MIAMI (CBSMiami) – The NCAA infraction’s case against the University of Miami has taken another embarrassing turn for the collegiate governing body.
According to CBS4 news partner the Miami Herald, the woman who took over the investigation after a predecessor was fired for trying to use Nevin Shapiro’s attorney to build a case against the Canes also tried to do the same thing with attorney Maria Elena Perez.
Specifically, an NCAA director of enforcement, Stephanie Hannah, tried to continue working with Perez to obtain information from a planned deposition of Shapiro’s bodyguard, Mario Sanchez. According to the Herald, Hannah submitted a list of questions and topics to discuss with Sanchez.
Ironically, Hannah’s ploy only came to light after Perez used it in a response to a Florida Bar investigation, according to the Herald.
The detail was left out of the NCAA’s external report that detailed some of the NCAA’s improper methods used to gather evidence in the case. The external investigation’s law firm told the Herald, “Ms. Hannah assumed there was nothing amiss about the arrangement [with Perez] and that it had been completely blessed prior to her involvement in the case. In light of those circumstances, it is understandable that she raised no alarms about the Perez arrangement.”
The NCAA’s case is in shambles, despite the charge of lack of institutional control against UM.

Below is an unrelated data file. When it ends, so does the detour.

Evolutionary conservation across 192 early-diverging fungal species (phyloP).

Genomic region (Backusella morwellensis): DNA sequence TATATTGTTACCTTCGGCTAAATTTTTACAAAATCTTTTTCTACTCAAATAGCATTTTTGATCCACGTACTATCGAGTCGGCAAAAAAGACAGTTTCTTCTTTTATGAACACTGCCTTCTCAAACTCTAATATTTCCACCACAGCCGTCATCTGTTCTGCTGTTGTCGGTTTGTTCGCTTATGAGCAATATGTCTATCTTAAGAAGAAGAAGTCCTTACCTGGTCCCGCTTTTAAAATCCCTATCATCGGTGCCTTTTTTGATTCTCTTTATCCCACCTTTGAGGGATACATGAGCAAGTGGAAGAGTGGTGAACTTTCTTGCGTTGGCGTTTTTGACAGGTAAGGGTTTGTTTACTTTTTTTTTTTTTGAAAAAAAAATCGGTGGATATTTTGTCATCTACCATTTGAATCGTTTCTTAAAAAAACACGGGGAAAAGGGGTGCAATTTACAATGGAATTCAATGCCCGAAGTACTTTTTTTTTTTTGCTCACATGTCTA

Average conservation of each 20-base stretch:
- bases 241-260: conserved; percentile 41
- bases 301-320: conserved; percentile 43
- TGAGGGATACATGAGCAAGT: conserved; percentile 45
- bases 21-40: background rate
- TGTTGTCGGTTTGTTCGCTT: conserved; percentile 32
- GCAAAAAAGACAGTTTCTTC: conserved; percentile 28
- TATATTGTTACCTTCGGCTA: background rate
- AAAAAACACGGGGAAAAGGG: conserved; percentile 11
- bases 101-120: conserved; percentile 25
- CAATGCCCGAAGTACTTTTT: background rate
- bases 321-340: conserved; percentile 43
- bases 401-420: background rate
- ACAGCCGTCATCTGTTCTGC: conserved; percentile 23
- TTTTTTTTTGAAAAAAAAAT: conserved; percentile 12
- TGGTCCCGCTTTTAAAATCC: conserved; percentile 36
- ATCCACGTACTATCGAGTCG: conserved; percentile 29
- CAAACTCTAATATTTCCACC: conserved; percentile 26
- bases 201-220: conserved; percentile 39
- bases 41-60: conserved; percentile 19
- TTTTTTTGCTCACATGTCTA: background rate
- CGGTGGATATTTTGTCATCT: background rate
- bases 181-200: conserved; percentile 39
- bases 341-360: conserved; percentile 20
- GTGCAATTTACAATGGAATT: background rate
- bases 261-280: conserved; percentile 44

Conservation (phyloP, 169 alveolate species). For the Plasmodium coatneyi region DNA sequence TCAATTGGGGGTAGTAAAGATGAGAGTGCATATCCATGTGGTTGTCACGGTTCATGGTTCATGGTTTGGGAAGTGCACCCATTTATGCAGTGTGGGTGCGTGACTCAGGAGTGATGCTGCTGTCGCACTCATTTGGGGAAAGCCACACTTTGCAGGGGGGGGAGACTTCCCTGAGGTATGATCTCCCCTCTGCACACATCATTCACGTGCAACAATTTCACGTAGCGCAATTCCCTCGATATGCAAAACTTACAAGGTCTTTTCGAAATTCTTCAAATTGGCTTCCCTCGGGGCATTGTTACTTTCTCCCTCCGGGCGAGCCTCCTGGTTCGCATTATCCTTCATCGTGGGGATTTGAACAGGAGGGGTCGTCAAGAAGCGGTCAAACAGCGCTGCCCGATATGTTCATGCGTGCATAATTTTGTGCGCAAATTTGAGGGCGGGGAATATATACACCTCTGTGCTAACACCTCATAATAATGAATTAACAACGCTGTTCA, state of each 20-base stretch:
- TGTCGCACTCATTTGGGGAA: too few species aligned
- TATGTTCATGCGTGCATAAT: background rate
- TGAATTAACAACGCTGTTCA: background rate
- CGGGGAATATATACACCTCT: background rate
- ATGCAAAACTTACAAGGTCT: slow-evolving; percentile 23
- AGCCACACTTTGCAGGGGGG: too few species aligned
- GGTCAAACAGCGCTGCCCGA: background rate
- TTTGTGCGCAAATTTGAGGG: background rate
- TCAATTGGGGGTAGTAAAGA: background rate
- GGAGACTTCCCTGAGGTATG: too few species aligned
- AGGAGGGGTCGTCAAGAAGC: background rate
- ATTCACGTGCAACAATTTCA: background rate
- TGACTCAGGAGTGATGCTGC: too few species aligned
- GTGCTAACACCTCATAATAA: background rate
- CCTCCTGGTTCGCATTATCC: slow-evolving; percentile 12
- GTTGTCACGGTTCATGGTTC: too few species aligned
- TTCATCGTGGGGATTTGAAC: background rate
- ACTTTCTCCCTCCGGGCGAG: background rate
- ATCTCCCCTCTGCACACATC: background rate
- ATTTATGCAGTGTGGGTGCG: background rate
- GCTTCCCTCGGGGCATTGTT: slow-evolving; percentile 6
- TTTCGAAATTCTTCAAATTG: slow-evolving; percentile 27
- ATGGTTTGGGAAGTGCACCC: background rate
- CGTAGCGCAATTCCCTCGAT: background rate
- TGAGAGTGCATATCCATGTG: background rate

In addition, the Herald’s Barry Jackson reported that UM will say NCAA investigators “lied to interview subjects by claiming that other people interviewed made comments they never made in order to trick the subjects into revealing incriminating information they otherwise might not have.”
It’s a similar tactic some police will use in interrogations when trying to get a confession out of a suspect. However, UM believes the behavior in the context of the NCAA’s investigation is unethical, according to the Herald.
The lying to interview subjects along with claims that many of the charges made against UM in the notice of allegations are uncorroborated by anyone other than Shapiro and that all of the tainted evidence has not been fully purged will be part of UM’s motion to dismiss the case that will be submitted Friday to the NCAA, according to the Herald.
Between omitted facts, unethical investigative practices, convicted criminal testimony and other problems, the NCAA’s case is tenuous at best. However, it all comes down to the Committee on Infractions and what they choose to do in the overall case.